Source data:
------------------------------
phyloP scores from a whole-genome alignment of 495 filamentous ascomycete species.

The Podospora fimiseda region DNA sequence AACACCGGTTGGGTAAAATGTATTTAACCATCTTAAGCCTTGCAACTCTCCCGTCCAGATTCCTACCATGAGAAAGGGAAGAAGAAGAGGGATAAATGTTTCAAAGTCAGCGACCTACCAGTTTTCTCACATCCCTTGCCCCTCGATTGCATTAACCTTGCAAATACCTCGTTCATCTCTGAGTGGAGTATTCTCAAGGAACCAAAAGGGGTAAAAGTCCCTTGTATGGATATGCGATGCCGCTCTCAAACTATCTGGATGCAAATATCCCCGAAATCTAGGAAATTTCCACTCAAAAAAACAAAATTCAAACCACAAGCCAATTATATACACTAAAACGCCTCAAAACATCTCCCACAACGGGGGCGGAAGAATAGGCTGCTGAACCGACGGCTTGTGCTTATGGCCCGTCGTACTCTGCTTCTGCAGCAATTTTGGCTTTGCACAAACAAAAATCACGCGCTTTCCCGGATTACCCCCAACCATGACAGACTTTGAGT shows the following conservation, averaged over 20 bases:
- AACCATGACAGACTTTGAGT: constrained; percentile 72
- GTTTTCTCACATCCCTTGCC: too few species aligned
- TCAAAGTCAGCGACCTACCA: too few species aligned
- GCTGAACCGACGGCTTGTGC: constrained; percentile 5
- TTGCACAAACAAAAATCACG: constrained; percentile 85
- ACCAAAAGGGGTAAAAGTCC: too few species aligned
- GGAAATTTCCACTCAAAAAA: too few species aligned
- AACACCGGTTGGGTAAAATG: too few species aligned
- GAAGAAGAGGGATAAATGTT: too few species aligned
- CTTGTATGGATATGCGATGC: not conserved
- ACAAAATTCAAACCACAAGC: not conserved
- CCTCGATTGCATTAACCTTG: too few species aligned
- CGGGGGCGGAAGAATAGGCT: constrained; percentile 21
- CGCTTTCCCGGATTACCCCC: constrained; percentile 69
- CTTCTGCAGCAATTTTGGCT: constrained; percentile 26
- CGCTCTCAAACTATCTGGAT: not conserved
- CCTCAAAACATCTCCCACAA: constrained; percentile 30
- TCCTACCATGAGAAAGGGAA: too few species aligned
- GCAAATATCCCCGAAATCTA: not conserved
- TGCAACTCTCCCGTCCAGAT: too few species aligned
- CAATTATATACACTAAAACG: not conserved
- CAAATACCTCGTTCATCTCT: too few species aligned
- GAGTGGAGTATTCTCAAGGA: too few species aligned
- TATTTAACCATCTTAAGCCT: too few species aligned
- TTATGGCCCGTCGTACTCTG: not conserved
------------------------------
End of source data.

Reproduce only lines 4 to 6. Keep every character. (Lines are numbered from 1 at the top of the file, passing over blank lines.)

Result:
- GTTTTCTCACATCCCTTGCC: too few species aligned
- TCAAAGTCAGCGACCTACCA: too few species aligned
- GCTGAACCGACGGCTTGTGC: constrained; percentile 5